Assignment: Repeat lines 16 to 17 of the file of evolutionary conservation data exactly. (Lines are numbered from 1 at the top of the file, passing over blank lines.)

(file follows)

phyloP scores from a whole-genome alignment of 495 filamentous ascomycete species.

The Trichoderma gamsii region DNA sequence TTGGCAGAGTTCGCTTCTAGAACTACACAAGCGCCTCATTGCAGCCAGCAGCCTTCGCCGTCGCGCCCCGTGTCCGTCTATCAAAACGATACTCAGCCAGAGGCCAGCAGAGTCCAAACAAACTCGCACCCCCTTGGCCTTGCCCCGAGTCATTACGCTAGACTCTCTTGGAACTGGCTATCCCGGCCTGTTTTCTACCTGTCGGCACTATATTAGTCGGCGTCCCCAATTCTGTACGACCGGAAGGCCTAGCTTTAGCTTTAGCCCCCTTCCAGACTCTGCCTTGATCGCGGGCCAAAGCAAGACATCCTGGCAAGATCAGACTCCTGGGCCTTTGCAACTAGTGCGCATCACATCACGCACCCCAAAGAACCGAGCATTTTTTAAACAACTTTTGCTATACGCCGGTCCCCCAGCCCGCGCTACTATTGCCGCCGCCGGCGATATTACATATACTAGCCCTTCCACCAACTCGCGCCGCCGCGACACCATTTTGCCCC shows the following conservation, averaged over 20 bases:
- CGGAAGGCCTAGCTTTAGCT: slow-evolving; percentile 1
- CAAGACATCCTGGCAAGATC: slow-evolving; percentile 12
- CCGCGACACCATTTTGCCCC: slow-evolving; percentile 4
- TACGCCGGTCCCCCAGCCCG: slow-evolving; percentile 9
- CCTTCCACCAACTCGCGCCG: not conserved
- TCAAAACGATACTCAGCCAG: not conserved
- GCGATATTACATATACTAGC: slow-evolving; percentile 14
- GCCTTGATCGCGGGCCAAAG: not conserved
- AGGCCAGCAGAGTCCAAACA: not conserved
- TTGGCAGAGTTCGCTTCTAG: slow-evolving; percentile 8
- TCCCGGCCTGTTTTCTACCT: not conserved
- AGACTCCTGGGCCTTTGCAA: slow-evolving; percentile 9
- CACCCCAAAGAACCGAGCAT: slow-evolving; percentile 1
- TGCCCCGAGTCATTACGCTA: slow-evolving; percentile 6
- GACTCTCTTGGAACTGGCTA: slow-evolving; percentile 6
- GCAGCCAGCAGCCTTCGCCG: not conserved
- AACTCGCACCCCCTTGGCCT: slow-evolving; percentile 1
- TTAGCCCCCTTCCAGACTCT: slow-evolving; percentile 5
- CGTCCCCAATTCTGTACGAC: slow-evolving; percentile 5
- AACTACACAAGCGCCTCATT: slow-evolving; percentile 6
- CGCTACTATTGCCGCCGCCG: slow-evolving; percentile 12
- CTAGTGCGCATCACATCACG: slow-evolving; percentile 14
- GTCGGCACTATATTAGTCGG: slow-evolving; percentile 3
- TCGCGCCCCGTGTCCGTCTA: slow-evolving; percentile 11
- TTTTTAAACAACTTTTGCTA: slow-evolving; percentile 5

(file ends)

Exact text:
- TGCCCCGAGTCATTACGCTA: slow-evolving; percentile 6
- GACTCTCTTGGAACTGGCTA: slow-evolving; percentile 6